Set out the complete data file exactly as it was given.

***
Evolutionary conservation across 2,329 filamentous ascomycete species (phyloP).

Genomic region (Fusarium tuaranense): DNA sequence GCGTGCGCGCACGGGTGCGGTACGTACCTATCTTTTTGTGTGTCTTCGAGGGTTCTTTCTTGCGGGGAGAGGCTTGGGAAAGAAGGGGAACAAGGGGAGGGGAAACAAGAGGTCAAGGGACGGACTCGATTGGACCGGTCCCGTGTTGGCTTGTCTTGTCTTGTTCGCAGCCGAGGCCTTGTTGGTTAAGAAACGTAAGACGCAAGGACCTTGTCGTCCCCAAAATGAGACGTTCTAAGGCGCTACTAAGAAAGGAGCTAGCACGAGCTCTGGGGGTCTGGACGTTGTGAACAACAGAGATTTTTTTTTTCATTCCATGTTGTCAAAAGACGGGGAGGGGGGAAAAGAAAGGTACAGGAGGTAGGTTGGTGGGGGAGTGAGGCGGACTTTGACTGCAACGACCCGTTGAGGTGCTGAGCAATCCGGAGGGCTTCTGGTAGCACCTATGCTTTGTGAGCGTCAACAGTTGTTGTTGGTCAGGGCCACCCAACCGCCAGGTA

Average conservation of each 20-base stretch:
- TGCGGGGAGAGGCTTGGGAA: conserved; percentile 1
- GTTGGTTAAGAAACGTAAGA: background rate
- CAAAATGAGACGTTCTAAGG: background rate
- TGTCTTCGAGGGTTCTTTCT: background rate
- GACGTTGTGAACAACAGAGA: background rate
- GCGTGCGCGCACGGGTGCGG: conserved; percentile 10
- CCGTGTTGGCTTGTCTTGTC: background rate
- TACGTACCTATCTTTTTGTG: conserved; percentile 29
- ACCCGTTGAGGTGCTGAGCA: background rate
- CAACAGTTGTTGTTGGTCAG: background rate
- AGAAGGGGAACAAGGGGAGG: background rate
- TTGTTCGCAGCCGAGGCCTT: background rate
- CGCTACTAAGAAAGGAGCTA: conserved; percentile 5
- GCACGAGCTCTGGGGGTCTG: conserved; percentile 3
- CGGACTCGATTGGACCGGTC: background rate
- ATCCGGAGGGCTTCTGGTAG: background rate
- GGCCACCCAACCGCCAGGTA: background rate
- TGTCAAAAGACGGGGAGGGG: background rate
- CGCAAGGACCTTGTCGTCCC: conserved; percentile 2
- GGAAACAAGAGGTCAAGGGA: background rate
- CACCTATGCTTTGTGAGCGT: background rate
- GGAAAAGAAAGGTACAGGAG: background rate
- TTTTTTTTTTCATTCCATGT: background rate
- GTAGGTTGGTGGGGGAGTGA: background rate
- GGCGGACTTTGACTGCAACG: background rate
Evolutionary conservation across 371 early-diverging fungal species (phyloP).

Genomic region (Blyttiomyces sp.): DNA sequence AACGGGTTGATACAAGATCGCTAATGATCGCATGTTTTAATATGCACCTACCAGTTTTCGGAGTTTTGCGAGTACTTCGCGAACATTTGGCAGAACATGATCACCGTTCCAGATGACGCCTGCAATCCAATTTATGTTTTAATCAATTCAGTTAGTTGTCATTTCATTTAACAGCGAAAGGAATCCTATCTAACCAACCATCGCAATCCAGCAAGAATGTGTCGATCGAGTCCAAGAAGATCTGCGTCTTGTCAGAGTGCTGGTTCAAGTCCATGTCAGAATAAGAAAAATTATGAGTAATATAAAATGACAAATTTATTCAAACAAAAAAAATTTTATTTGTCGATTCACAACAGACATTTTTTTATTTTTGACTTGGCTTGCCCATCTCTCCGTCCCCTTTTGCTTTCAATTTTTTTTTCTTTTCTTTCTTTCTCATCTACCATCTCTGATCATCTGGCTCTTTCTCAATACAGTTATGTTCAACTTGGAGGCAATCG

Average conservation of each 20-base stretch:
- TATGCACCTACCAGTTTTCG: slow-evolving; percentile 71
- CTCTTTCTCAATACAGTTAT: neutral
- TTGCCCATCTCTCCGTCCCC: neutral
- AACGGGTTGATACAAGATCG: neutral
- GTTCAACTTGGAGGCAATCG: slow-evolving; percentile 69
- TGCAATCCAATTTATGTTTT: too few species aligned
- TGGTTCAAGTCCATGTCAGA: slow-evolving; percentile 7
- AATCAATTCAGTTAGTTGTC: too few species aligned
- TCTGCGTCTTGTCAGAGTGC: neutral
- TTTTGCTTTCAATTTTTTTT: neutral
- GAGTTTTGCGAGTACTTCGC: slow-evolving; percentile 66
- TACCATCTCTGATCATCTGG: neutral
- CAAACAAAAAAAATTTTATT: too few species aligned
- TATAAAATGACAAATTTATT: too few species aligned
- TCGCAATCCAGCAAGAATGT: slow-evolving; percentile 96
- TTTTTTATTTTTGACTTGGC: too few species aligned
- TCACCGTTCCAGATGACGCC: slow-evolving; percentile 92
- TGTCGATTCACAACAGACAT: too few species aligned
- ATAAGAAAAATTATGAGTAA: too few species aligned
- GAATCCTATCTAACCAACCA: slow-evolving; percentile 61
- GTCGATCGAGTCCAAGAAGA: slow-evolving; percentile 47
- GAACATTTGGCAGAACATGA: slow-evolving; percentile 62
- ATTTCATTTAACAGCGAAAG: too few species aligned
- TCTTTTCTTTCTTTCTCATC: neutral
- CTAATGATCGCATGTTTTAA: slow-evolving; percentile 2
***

Evolutionary conservation across 2,329 filamentous ascomycete species (phyloP).

Genomic region (Fusarium tuaranense): DNA sequence GCGTGCGCGCACGGGTGCGGTACGTACCTATCTTTTTGTGTGTCTTCGAGGGTTCTTTCTTGCGGGGAGAGGCTTGGGAAAGAAGGGGAACAAGGGGAGGGGAAACAAGAGGTCAAGGGACGGACTCGATTGGACCGGTCCCGTGTTGGCTTGTCTTGTCTTGTTCGCAGCCGAGGCCTTGTTGGTTAAGAAACGTAAGACGCAAGGACCTTGTCGTCCCCAAAATGAGACGTTCTAAGGCGCTACTAAGAAAGGAGCTAGCACGAGCTCTGGGGGTCTGGACGTTGTGAACAACAGAGATTTTTTTTTTCATTCCATGTTGTCAAAAGACGGGGAGGGGGGAAAAGAAAGGTACAGGAGGTAGGTTGGTGGGGGAGTGAGGCGGACTTTGACTGCAACGACCCGTTGAGGTGCTGAGCAATCCGGAGGGCTTCTGGTAGCACCTATGCTTTGTGAGCGTCAACAGTTGTTGTTGGTCAGGGCCACCCAACCGCCAGGTA

Average conservation of each 20-base stretch:
- TGCGGGGAGAGGCTTGGGAA: conserved; percentile 1
- GTTGGTTAAGAAACGTAAGA: background rate
- CAAAATGAGACGTTCTAAGG: background rate
- TGTCTTCGAGGGTTCTTTCT: background rate
- GACGTTGTGAACAACAGAGA: background rate
- GCGTGCGCGCACGGGTGCGG: conserved; percentile 10
- CCGTGTTGGCTTGTCTTGTC: background rate
- TACGTACCTATCTTTTTGTG: conserved; percentile 29
- ACCCGTTGAGGTGCTGAGCA: background rate
- CAACAGTTGTTGTTGGTCAG: background rate
- AGAAGGGGAACAAGGGGAGG: background rate
- TTGTTCGCAGCCGAGGCCTT: background rate
- CGCTACTAAGAAAGGAGCTA: conserved; percentile 5
- GCACGAGCTCTGGGGGTCTG: conserved; percentile 3
- CGGACTCGATTGGACCGGTC: background rate
- ATCCGGAGGGCTTCTGGTAG: background rate
- GGCCACCCAACCGCCAGGTA: background rate
- TGTCAAAAGACGGGGAGGGG: background rate
- CGCAAGGACCTTGTCGTCCC: conserved; percentile 2
- GGAAACAAGAGGTCAAGGGA: background rate
- CACCTATGCTTTGTGAGCGT: background rate
- GGAAAAGAAAGGTACAGGAG: background rate
- TTTTTTTTTTCATTCCATGT: background rate
- GTAGGTTGGTGGGGGAGTGA: background rate
- GGCGGACTTTGACTGCAACG: background rate
Evolutionary conservation across 371 early-diverging fungal species (phyloP).

Genomic region (Blyttiomyces sp.): DNA sequence AACGGGTTGATACAAGATCGCTAATGATCGCATGTTTTAATATGCACCTACCAGTTTTCGGAGTTTTGCGAGTACTTCGCGAACATTTGGCAGAACATGATCACCGTTCCAGATGACGCCTGCAATCCAATTTATGTTTTAATCAATTCAGTTAGTTGTCATTTCATTTAACAGCGAAAGGAATCCTATCTAACCAACCATCGCAATCCAGCAAGAATGTGTCGATCGAGTCCAAGAAGATCTGCGTCTTGTCAGAGTGCTGGTTCAAGTCCATGTCAGAATAAGAAAAATTATGAGTAATATAAAATGACAAATTTATTCAAACAAAAAAAATTTTATTTGTCGATTCACAACAGACATTTTTTTATTTTTGACTTGGCTTGCCCATCTCTCCGTCCCCTTTTGCTTTCAATTTTTTTTTCTTTTCTTTCTTTCTCATCTACCATCTCTGATCATCTGGCTCTTTCTCAATACAGTTATGTTCAACTTGGAGGCAATCG

Average conservation of each 20-base stretch:
- TATGCACCTACCAGTTTTCG: slow-evolving; percentile 71
- CTCTTTCTCAATACAGTTAT: neutral
- TTGCCCATCTCTCCGTCCCC: neutral
- AACGGGTTGATACAAGATCG: neutral
- GTTCAACTTGGAGGCAATCG: slow-evolving; percentile 69
- TGCAATCCAATTTATGTTTT: too few species aligned
- TGGTTCAAGTCCATGTCAGA: slow-evolving; percentile 7
- AATCAATTCAGTTAGTTGTC: too few species aligned
- TCTGCGTCTTGTCAGAGTGC: neutral
- TTTTGCTTTCAATTTTTTTT: neutral
- GAGTTTTGCGAGTACTTCGC: slow-evolving; percentile 66
- TACCATCTCTGATCATCTGG: neutral
- CAAACAAAAAAAATTTTATT: too few species aligned
- TATAAAATGACAAATTTATT: too few species aligned
- TCGCAATCCAGCAAGAATGT: slow-evolving; percentile 96
- TTTTTTATTTTTGACTTGGC: too few species aligned
- TCACCGTTCCAGATGACGCC: slow-evolving; percentile 92
- TGTCGATTCACAACAGACAT: too few species aligned
- ATAAGAAAAATTATGAGTAA: too few species aligned
- GAATCCTATCTAACCAACCA: slow-evolving; percentile 61
- GTCGATCGAGTCCAAGAAGA: slow-evolving; percentile 47
- GAACATTTGGCAGAACATGA: slow-evolving; percentile 62
- ATTTCATTTAACAGCGAAAG: too few species aligned
- TCTTTTCTTTCTTTCTCATC: neutral
- CTAATGATCGCATGTTTTAA: slow-evolving; percentile 2